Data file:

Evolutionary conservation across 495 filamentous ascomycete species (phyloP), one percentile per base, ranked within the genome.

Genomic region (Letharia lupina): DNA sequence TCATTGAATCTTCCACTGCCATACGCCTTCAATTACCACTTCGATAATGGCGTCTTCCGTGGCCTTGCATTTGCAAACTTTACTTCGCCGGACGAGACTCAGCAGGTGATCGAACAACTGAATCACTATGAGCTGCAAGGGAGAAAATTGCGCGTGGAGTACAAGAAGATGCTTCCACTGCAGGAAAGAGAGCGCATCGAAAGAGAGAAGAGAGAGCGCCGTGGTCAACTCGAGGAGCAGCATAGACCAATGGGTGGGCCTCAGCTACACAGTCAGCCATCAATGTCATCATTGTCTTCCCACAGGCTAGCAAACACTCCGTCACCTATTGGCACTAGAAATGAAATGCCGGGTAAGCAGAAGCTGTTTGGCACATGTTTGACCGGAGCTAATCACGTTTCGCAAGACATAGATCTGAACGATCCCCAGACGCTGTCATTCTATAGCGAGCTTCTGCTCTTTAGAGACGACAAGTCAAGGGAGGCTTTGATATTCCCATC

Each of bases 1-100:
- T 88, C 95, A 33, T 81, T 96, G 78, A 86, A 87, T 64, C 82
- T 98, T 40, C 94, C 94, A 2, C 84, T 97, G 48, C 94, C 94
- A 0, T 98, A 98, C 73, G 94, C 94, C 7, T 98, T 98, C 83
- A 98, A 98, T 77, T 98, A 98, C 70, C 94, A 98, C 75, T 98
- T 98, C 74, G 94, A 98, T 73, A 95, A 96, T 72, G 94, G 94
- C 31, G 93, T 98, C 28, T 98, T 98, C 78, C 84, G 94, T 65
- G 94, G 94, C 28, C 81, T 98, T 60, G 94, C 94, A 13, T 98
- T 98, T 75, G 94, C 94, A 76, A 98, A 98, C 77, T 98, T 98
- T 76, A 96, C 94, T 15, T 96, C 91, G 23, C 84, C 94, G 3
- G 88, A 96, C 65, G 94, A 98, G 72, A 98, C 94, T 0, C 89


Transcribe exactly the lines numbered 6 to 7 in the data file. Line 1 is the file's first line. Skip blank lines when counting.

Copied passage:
- A 0, T 98, A 98, C 73, G 94, C 94, C 7, T 98, T 98, C 83
- A 98, A 98, T 77, T 98, A 98, C 70, C 94, A 98, C 75, T 98